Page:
When deciding what topic for my case study analysis, I originally was fascinated with the blog (turned into book) Stuff White People Like. This blog was started as a satire against the middle to upper white class culture. It highlights things like coffee, film festivals, organic food, non-profit organizations, diversity, etc. The list is relatively comprehensive and varied; hence, I decided to take a theme that I found recurrent throughout the list. Farmer’s markets, organic food, yoga, vegan/vegetarianism, whole foods and grocery co-ops, Toyota Prius, recycling, etc. were all considered “stuff white people like.” This pattern mentions that the idea of “sustainability” is becoming more and more a part of our society.
Hence, for my case study analysis, I plan to explore this “going green” and “sustainability” fad/movement that is occurring throughout society. My questions arise out of whether this movement is coming from genuine concern and care for the environment or if it is more of a cool trend/good label to have as a business, organization, or person. Furthermore, I think there is heavy socio-economics to be explored in the “going green” movement. Organic foods, hybrid cars, shopping at wholesale grocers are not necessarily the most inexpensive practices; hence, is this movement of “sustainability” excluding those of lower class in society?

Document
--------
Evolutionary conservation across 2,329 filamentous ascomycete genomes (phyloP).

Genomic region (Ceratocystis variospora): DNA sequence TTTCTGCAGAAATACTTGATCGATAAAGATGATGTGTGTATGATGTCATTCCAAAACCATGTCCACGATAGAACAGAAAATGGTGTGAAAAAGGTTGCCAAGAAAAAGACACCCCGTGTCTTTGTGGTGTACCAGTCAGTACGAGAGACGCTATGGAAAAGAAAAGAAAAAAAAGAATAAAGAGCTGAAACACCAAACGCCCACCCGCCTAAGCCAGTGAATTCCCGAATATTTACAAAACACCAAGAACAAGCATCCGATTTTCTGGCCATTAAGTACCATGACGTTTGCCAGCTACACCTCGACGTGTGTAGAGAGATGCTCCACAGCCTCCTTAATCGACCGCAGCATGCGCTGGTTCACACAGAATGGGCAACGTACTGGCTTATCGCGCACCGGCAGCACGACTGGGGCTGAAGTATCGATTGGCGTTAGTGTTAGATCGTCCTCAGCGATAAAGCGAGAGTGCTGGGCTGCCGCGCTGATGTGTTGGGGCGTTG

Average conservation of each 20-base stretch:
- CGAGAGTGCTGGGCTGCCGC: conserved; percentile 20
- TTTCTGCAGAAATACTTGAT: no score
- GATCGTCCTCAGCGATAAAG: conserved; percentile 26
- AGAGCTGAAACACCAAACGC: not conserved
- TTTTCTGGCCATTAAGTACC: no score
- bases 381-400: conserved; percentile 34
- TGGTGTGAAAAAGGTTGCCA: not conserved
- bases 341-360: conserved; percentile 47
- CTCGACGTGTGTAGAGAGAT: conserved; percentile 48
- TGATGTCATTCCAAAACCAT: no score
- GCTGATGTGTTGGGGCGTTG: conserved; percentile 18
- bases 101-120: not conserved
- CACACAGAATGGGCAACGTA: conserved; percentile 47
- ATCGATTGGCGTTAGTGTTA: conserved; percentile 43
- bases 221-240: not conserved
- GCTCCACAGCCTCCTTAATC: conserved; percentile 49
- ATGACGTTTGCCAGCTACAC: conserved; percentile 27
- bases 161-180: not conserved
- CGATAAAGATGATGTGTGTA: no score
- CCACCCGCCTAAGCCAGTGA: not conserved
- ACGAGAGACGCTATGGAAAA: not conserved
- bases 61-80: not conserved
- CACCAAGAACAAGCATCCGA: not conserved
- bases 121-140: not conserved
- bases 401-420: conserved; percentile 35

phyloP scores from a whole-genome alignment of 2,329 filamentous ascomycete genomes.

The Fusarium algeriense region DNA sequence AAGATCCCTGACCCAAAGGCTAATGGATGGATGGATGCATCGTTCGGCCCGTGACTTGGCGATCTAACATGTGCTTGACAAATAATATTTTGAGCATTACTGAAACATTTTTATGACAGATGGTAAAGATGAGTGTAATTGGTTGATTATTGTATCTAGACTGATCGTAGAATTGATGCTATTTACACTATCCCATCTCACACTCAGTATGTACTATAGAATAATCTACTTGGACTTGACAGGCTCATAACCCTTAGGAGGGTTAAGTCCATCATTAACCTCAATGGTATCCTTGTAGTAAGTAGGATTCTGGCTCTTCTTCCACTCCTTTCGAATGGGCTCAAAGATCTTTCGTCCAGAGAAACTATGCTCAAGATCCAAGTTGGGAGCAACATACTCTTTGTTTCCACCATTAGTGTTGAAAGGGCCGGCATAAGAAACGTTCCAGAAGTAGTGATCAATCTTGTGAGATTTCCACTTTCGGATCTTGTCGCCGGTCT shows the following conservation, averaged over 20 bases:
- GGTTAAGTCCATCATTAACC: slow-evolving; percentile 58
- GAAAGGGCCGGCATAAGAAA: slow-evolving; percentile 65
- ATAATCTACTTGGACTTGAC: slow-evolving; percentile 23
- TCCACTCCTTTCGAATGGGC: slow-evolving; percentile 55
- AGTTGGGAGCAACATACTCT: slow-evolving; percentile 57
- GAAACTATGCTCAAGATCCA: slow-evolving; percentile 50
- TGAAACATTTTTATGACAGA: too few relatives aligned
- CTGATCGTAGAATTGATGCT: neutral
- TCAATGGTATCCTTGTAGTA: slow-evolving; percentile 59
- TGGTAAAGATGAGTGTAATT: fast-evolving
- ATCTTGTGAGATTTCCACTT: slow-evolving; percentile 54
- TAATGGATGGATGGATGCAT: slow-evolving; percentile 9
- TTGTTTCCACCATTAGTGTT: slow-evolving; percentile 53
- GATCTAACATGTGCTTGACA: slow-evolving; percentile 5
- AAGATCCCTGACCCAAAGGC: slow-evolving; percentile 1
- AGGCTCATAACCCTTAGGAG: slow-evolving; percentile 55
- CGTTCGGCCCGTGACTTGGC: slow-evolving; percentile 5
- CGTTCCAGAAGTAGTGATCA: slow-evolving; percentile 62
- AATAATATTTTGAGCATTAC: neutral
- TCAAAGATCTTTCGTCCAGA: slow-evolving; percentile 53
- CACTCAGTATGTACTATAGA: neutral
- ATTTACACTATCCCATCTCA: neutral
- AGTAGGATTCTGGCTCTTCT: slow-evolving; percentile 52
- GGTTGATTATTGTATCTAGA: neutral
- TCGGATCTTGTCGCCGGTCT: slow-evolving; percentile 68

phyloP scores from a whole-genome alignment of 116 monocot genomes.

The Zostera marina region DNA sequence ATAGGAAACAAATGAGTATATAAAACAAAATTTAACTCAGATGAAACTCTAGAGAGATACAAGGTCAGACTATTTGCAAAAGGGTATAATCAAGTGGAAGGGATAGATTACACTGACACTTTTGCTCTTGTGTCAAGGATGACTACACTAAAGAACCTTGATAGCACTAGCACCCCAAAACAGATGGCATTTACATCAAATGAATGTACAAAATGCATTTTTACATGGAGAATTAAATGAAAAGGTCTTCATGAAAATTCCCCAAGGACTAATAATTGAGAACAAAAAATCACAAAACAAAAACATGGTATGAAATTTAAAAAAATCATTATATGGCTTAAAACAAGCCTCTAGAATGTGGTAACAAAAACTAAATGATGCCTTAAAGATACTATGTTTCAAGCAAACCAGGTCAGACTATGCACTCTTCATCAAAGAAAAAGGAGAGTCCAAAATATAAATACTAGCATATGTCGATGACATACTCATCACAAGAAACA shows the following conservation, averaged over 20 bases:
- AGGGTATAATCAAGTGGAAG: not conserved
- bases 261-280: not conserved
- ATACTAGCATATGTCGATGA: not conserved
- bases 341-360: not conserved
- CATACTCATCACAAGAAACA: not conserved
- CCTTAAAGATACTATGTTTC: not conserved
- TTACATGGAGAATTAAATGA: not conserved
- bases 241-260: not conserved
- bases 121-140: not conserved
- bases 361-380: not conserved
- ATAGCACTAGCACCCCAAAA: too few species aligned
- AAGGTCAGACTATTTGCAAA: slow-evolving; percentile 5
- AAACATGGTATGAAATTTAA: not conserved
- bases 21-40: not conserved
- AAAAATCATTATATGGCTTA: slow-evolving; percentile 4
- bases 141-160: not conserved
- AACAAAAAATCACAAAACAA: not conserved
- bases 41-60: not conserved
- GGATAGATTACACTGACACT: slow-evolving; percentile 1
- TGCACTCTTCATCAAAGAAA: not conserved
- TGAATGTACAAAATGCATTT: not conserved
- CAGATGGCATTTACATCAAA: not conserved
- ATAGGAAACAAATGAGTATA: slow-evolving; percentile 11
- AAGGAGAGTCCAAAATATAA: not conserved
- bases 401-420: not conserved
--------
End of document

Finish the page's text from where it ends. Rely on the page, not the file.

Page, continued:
I think the most applicable theorist, at this early stage in my analysis, would be Gramsci. Taking a more understanding/blended approach to society, Gramsci argues that the hegemonic bloc treats the aspirations of its subaltern people as its own active element. In using Gramsci with sustainability in our society, I think this approach of taking interests (not necessarily genuine interests) to make a “better face” in society is applicable. Many people in this “green movement” may act this way to seem environmentally conscious and a good member of society, yet Gramsci may argue otherwise. My aim is to include a few other theorists to judge what they would argue about this sustainability movement; however, Gramsci is the frontrunner with his blended hegemonic culture argument.